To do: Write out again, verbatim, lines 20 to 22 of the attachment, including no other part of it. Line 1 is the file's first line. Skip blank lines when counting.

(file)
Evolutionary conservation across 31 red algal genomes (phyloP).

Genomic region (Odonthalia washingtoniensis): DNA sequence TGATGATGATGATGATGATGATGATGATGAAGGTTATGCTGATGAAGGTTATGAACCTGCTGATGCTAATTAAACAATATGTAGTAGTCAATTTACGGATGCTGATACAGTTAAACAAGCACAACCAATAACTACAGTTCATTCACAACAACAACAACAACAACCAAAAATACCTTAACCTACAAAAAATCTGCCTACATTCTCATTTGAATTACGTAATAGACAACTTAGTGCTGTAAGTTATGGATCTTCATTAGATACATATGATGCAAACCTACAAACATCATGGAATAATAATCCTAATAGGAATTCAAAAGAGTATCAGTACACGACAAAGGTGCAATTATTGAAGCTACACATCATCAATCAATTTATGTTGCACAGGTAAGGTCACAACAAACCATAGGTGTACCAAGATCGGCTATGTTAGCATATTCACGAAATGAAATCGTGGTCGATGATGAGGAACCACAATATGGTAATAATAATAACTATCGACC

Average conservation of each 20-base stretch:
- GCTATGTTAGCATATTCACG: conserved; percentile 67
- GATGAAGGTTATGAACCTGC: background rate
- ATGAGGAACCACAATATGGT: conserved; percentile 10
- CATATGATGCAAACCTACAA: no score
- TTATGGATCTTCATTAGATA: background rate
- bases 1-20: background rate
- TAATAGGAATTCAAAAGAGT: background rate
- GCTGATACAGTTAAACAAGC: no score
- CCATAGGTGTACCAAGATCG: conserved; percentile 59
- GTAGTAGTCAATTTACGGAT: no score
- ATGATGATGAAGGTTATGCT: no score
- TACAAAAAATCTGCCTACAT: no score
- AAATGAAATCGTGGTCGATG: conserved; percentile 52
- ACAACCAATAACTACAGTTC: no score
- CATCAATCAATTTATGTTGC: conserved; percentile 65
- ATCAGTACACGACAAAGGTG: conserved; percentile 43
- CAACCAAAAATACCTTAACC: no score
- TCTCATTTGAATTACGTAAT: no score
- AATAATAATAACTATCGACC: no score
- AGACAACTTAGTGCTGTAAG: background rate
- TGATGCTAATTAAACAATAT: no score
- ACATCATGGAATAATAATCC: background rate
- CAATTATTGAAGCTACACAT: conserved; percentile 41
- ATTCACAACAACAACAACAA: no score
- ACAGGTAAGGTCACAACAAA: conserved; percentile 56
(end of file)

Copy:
- CAACCAAAAATACCTTAACC: no score
- TCTCATTTGAATTACGTAAT: no score
- AATAATAATAACTATCGACC: no score